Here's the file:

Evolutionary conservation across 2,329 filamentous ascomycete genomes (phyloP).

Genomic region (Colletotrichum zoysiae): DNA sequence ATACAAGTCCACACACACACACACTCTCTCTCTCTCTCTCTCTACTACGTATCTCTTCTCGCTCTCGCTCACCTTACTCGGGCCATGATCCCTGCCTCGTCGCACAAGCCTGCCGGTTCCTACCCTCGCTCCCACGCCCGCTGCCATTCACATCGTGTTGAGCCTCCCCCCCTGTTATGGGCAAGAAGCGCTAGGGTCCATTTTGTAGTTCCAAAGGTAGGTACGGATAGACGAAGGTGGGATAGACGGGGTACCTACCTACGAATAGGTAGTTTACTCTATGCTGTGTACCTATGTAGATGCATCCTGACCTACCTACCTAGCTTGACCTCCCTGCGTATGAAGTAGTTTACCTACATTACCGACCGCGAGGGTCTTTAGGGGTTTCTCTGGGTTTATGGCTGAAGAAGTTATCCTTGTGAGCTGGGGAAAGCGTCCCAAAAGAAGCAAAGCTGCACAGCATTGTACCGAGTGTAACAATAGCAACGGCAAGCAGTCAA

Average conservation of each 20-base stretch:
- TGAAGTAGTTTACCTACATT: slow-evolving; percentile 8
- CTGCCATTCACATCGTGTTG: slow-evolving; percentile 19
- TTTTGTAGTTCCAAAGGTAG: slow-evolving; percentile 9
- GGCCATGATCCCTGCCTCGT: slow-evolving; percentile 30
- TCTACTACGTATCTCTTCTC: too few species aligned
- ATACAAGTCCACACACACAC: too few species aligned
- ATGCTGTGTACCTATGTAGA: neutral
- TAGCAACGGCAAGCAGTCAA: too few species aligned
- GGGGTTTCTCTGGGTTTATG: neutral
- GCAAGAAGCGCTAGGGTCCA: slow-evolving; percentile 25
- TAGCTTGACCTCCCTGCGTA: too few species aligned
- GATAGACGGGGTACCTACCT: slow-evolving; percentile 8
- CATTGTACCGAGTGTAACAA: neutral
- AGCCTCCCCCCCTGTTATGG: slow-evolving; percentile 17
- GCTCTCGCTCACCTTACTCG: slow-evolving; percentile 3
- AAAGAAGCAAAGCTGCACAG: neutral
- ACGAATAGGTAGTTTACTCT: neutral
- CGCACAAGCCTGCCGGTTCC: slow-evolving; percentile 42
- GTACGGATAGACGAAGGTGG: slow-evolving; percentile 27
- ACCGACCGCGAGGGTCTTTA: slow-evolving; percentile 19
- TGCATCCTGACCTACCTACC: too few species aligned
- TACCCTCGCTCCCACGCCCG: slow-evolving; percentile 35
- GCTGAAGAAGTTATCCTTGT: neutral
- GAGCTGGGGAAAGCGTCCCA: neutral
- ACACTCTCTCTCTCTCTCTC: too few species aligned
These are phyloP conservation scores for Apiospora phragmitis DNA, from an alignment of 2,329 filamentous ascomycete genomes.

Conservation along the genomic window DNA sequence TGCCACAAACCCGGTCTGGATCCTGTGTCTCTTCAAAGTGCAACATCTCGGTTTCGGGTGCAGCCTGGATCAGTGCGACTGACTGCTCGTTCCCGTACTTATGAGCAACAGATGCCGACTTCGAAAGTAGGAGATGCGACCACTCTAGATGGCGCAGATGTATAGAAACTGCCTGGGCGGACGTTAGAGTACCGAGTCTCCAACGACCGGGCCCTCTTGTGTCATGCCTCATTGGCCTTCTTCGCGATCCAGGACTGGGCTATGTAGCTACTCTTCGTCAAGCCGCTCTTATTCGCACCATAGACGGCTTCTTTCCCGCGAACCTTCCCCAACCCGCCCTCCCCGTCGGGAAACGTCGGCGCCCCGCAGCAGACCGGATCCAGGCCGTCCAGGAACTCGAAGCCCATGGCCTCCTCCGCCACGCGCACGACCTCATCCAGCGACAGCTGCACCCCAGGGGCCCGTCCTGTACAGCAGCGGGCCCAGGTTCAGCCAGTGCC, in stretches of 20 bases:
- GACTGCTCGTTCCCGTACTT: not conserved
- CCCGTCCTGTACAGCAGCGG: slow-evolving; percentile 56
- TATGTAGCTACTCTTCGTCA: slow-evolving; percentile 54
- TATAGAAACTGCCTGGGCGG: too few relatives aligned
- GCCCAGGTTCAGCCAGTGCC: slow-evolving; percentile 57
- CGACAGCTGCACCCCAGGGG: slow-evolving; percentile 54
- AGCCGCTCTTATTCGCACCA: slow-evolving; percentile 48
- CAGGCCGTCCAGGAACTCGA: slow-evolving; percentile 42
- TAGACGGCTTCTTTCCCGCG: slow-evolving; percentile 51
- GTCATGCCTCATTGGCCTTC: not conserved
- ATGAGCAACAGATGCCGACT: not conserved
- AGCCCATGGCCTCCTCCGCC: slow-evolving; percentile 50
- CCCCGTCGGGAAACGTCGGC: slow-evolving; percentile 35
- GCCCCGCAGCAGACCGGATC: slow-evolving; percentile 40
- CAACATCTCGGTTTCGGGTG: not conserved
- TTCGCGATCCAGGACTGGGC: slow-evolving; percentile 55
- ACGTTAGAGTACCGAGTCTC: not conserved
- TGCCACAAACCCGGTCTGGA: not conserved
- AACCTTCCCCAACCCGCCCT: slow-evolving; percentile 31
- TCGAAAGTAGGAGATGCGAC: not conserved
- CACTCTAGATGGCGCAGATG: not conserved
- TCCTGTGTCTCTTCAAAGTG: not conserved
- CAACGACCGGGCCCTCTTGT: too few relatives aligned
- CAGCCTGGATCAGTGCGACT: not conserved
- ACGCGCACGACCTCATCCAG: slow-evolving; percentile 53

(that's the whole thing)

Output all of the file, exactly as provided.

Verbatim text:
Evolutionary conservation across 2,329 filamentous ascomycete genomes (phyloP).

Genomic region (Colletotrichum zoysiae): DNA sequence ATACAAGTCCACACACACACACACTCTCTCTCTCTCTCTCTCTACTACGTATCTCTTCTCGCTCTCGCTCACCTTACTCGGGCCATGATCCCTGCCTCGTCGCACAAGCCTGCCGGTTCCTACCCTCGCTCCCACGCCCGCTGCCATTCACATCGTGTTGAGCCTCCCCCCCTGTTATGGGCAAGAAGCGCTAGGGTCCATTTTGTAGTTCCAAAGGTAGGTACGGATAGACGAAGGTGGGATAGACGGGGTACCTACCTACGAATAGGTAGTTTACTCTATGCTGTGTACCTATGTAGATGCATCCTGACCTACCTACCTAGCTTGACCTCCCTGCGTATGAAGTAGTTTACCTACATTACCGACCGCGAGGGTCTTTAGGGGTTTCTCTGGGTTTATGGCTGAAGAAGTTATCCTTGTGAGCTGGGGAAAGCGTCCCAAAAGAAGCAAAGCTGCACAGCATTGTACCGAGTGTAACAATAGCAACGGCAAGCAGTCAA

Average conservation of each 20-base stretch:
- TGAAGTAGTTTACCTACATT: slow-evolving; percentile 8
- CTGCCATTCACATCGTGTTG: slow-evolving; percentile 19
- TTTTGTAGTTCCAAAGGTAG: slow-evolving; percentile 9
- GGCCATGATCCCTGCCTCGT: slow-evolving; percentile 30
- TCTACTACGTATCTCTTCTC: too few species aligned
- ATACAAGTCCACACACACAC: too few species aligned
- ATGCTGTGTACCTATGTAGA: neutral
- TAGCAACGGCAAGCAGTCAA: too few species aligned
- GGGGTTTCTCTGGGTTTATG: neutral
- GCAAGAAGCGCTAGGGTCCA: slow-evolving; percentile 25
- TAGCTTGACCTCCCTGCGTA: too few species aligned
- GATAGACGGGGTACCTACCT: slow-evolving; percentile 8
- CATTGTACCGAGTGTAACAA: neutral
- AGCCTCCCCCCCTGTTATGG: slow-evolving; percentile 17
- GCTCTCGCTCACCTTACTCG: slow-evolving; percentile 3
- AAAGAAGCAAAGCTGCACAG: neutral
- ACGAATAGGTAGTTTACTCT: neutral
- CGCACAAGCCTGCCGGTTCC: slow-evolving; percentile 42
- GTACGGATAGACGAAGGTGG: slow-evolving; percentile 27
- ACCGACCGCGAGGGTCTTTA: slow-evolving; percentile 19
- TGCATCCTGACCTACCTACC: too few species aligned
- TACCCTCGCTCCCACGCCCG: slow-evolving; percentile 35
- GCTGAAGAAGTTATCCTTGT: neutral
- GAGCTGGGGAAAGCGTCCCA: neutral
- ACACTCTCTCTCTCTCTCTC: too few species aligned
These are phyloP conservation scores for Apiospora phragmitis DNA, from an alignment of 2,329 filamentous ascomycete genomes.

Conservation along the genomic window DNA sequence TGCCACAAACCCGGTCTGGATCCTGTGTCTCTTCAAAGTGCAACATCTCGGTTTCGGGTGCAGCCTGGATCAGTGCGACTGACTGCTCGTTCCCGTACTTATGAGCAACAGATGCCGACTTCGAAAGTAGGAGATGCGACCACTCTAGATGGCGCAGATGTATAGAAACTGCCTGGGCGGACGTTAGAGTACCGAGTCTCCAACGACCGGGCCCTCTTGTGTCATGCCTCATTGGCCTTCTTCGCGATCCAGGACTGGGCTATGTAGCTACTCTTCGTCAAGCCGCTCTTATTCGCACCATAGACGGCTTCTTTCCCGCGAACCTTCCCCAACCCGCCCTCCCCGTCGGGAAACGTCGGCGCCCCGCAGCAGACCGGATCCAGGCCGTCCAGGAACTCGAAGCCCATGGCCTCCTCCGCCACGCGCACGACCTCATCCAGCGACAGCTGCACCCCAGGGGCCCGTCCTGTACAGCAGCGGGCCCAGGTTCAGCCAGTGCC, in stretches of 20 bases:
- GACTGCTCGTTCCCGTACTT: not conserved
- CCCGTCCTGTACAGCAGCGG: slow-evolving; percentile 56
- TATGTAGCTACTCTTCGTCA: slow-evolving; percentile 54
- TATAGAAACTGCCTGGGCGG: too few relatives aligned
- GCCCAGGTTCAGCCAGTGCC: slow-evolving; percentile 57
- CGACAGCTGCACCCCAGGGG: slow-evolving; percentile 54
- AGCCGCTCTTATTCGCACCA: slow-evolving; percentile 48
- CAGGCCGTCCAGGAACTCGA: slow-evolving; percentile 42
- TAGACGGCTTCTTTCCCGCG: slow-evolving; percentile 51
- GTCATGCCTCATTGGCCTTC: not conserved
- ATGAGCAACAGATGCCGACT: not conserved
- AGCCCATGGCCTCCTCCGCC: slow-evolving; percentile 50
- CCCCGTCGGGAAACGTCGGC: slow-evolving; percentile 35
- GCCCCGCAGCAGACCGGATC: slow-evolving; percentile 40
- CAACATCTCGGTTTCGGGTG: not conserved
- TTCGCGATCCAGGACTGGGC: slow-evolving; percentile 55
- ACGTTAGAGTACCGAGTCTC: not conserved
- TGCCACAAACCCGGTCTGGA: not conserved
- AACCTTCCCCAACCCGCCCT: slow-evolving; percentile 31
- TCGAAAGTAGGAGATGCGAC: not conserved
- CACTCTAGATGGCGCAGATG: not conserved
- TCCTGTGTCTCTTCAAAGTG: not conserved
- CAACGACCGGGCCCTCTTGT: too few relatives aligned
- CAGCCTGGATCAGTGCGACT: not conserved
- ACGCGCACGACCTCATCCAG: slow-evolving; percentile 53